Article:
Several years, three flavors, and a storefront later, the cookies that Laura named “Susansnaps” in memory of her sister and in honor of her daughter keep the pair plenty busy with real jobs- plus they’re making a real difference.  A portion of all Susansnaps’ sales benefit The Susan Carver Foundation, which supports cancer research, specifically genetic studies.  The Foundation places equal importance on cancer patient gifts and donates gingersnap gift bags to those undergoing treatment during the holidays.  Susan, now a 6-year survivor, is quick to acknowledge that cookies won’t save the world. But she and mom Laura still pursue their mission with comparable fervor.  As Susan knows firsthand, “It’s good to make people smile.”

The Osgood File (2010)

Charles Osgood, Reporting by Mark Strassmann, CBS News Correspondent

 

The Osgood File. This is Charles Osgood. 

There’s a secret ingredient in Susansnaps – the gourmet ginger snaps Laura Stachler started baking at home seven years ago. 

Today, they bake and ship as many as 10,000 cookies a day. About the Stachlers, the cookies and the secret ingredient – after this…

((( SPOT )))

It was not a happy time for the Stachler family. Our CBS News colleague Mark Strassmann has the story.

Voice – Mark Strassmann, CBS News Correspondent
“Seven years ago, Laura’s husband Ken had cancer. Their daughter Susan – then, a college senior – was also diagnosed with cancer, the same cancer her Aunt Susan had died from years earlier.”

Voice – Susan Stachler
“And there I was, going home to do chemo and radiation. It was definitely not the easiest thing to take in…”

Voice – Mark Strassmann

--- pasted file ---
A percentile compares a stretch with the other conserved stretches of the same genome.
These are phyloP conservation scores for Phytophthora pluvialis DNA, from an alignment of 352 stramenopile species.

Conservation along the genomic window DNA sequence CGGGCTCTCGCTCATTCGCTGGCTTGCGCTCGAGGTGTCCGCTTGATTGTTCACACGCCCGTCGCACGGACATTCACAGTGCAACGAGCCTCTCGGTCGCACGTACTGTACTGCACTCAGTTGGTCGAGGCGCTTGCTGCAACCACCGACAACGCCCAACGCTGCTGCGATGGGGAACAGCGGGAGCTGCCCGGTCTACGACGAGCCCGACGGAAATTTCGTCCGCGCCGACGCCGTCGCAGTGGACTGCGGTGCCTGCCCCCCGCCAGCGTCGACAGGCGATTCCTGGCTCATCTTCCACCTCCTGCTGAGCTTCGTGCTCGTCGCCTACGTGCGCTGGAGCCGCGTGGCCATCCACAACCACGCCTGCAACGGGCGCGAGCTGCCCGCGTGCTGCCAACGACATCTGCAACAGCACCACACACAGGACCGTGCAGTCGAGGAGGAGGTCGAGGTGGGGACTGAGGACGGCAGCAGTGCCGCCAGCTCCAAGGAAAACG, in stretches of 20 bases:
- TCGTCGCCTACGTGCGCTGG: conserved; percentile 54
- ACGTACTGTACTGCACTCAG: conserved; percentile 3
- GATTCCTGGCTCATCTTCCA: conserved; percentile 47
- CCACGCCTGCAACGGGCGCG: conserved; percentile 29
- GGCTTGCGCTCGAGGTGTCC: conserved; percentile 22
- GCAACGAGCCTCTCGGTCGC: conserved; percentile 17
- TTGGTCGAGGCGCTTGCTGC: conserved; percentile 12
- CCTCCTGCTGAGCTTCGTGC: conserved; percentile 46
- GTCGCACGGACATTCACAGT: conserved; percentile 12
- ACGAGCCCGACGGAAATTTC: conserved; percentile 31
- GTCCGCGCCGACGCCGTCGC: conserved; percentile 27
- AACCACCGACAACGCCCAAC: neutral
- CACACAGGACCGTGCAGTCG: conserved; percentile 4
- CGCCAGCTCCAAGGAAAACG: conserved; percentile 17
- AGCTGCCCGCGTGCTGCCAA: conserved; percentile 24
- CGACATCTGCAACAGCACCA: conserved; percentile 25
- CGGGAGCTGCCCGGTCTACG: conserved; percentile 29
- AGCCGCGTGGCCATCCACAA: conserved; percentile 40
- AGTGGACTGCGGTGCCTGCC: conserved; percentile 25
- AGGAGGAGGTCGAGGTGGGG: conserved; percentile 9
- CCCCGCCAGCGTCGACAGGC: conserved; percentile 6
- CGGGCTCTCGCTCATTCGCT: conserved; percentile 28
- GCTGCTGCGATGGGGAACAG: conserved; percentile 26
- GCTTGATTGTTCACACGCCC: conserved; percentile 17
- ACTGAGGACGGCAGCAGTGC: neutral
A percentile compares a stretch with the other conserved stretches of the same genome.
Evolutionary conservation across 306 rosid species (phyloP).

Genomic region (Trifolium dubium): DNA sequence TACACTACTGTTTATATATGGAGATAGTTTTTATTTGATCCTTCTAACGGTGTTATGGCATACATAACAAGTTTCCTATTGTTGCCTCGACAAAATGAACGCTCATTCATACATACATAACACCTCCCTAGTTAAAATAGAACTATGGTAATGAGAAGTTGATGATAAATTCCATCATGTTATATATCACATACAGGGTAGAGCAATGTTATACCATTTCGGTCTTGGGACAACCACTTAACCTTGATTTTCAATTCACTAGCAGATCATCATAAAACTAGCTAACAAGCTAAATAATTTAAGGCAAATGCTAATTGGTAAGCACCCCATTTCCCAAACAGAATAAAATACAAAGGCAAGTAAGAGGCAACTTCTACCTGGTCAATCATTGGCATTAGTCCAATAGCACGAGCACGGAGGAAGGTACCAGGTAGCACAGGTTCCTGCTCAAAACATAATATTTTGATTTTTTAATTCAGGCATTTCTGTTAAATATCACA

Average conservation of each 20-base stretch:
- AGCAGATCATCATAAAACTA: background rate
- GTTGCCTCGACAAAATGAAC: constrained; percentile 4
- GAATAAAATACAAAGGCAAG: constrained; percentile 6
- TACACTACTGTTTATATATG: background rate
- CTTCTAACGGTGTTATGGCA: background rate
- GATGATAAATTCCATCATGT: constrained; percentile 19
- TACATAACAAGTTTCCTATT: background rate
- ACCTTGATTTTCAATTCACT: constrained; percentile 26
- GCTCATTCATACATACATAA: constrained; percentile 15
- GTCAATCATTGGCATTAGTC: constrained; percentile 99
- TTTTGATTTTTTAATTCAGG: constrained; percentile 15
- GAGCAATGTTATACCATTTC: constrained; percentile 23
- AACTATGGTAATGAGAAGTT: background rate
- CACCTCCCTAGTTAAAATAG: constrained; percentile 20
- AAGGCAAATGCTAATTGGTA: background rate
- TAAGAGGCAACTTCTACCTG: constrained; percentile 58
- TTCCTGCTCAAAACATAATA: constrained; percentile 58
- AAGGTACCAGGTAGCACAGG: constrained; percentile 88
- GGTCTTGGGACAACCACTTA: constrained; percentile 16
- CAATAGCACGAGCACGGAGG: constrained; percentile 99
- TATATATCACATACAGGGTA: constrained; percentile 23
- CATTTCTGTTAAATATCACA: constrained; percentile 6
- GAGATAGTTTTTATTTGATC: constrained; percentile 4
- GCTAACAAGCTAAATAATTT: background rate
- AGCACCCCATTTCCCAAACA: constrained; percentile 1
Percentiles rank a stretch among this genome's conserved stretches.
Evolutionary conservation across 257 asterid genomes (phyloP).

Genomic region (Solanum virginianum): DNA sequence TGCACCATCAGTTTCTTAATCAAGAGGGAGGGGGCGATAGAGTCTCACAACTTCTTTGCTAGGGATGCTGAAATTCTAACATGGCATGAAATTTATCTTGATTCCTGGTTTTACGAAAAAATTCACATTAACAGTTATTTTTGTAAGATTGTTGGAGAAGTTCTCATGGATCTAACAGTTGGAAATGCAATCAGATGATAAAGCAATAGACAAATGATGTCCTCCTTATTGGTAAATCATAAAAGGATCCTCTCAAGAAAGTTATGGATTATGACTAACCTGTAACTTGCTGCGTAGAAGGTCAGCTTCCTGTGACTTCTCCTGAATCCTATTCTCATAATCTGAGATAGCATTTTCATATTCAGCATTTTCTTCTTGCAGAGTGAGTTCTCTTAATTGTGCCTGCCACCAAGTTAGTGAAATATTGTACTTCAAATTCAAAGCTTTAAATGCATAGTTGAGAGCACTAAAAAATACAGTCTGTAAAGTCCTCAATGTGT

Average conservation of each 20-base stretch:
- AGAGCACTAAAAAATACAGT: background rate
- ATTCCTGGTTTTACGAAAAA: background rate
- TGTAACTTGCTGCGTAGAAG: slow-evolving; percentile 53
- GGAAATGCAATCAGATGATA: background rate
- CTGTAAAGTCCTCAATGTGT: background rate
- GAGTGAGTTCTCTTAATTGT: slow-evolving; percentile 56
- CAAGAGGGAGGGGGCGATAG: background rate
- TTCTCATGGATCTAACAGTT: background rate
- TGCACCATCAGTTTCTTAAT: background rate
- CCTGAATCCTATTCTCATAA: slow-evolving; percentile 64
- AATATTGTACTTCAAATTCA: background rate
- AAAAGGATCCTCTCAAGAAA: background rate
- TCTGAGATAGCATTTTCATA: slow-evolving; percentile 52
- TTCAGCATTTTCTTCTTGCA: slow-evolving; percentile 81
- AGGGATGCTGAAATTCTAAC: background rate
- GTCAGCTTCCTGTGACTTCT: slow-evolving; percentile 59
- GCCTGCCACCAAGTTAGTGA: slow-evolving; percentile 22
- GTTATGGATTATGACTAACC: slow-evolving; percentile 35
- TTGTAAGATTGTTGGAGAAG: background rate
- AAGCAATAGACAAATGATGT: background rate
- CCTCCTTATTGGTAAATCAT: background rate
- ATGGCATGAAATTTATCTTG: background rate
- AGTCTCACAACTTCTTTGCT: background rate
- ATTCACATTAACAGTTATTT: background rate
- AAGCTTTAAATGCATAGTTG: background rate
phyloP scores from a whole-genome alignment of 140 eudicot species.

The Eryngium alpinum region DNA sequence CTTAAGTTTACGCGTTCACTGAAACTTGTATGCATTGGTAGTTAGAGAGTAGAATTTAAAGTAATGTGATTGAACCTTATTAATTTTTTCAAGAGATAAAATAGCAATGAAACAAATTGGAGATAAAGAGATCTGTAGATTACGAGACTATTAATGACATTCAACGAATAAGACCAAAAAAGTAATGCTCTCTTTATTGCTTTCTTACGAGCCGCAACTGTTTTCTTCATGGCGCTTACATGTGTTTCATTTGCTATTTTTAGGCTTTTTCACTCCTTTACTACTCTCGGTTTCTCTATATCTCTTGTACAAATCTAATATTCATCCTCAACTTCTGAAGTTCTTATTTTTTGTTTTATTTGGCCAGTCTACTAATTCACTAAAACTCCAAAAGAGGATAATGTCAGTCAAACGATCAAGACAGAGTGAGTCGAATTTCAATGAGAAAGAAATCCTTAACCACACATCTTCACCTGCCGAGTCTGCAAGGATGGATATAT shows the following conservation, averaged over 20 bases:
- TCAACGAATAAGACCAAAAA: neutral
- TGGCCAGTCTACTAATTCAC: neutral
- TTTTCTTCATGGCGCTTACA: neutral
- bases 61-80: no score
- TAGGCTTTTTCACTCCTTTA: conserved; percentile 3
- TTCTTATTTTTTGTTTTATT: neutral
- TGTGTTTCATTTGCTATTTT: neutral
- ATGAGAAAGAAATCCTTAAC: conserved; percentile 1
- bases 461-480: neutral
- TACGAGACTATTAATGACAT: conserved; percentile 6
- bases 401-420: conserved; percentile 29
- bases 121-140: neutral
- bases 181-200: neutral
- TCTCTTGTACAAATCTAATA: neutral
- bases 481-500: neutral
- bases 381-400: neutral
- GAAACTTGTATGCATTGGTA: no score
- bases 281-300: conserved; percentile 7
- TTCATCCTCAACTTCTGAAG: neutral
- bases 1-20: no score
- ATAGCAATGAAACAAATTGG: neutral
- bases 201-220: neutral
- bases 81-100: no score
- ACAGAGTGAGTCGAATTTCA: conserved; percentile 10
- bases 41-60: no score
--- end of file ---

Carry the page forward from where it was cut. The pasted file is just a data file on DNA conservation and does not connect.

“Susan and her father even went through cancer treatment together.”

Voice – Laura Stachler
“…’This is my husband – now, it’s my child’ — that was the only time, that was the only time I said: ‘It’s too much. I can’t do it…'”

Voice – Mark Strassmann
“Rather than feel helpless, Laura baked ginger snaps. Ginger’s known to soothe upset stomachs, often a side effect during chemotherapy.” 

Now, Susan herself makes special deliveries to St. Joseph’s Hospital in Atlanta – where she made her recovery.

Voice of Susan Stachler, at the hospital
“Treat to enjoy this afternoon…”

Voice – Mark Strassmann 
“And they bring comfort and hope.”

Voice of a Patient
“Thank you very much, very sweet…”

Voice of Dave Fronk, another patient
“The ability to come talk to them and share with them – to know that it’s going to be OK.”

Voice – Mark Strassmann
“Susan’s now 29 and cancer-free.”

Voice – Laura Stachler
“People don’t expect cancer to look like Susan – so that in itself reminds them that ‘If this young girl can do it, then I can, too…'”

Today, says Strassman…

Voice – Mark Strassmann
“Their ginger snaps are aptly called ‘Susansnaps’ – honoring one Susan’s recovery and another Susan’s memory.”

Voice – Susan Stachler, saying to her mother Laura…
“She’d be very proud of you – very, very proud of my mom.”

Voice – Mark Strassmann
“Proud of every Susansnaps’ secret ingredient: kindness.”

Clip Montage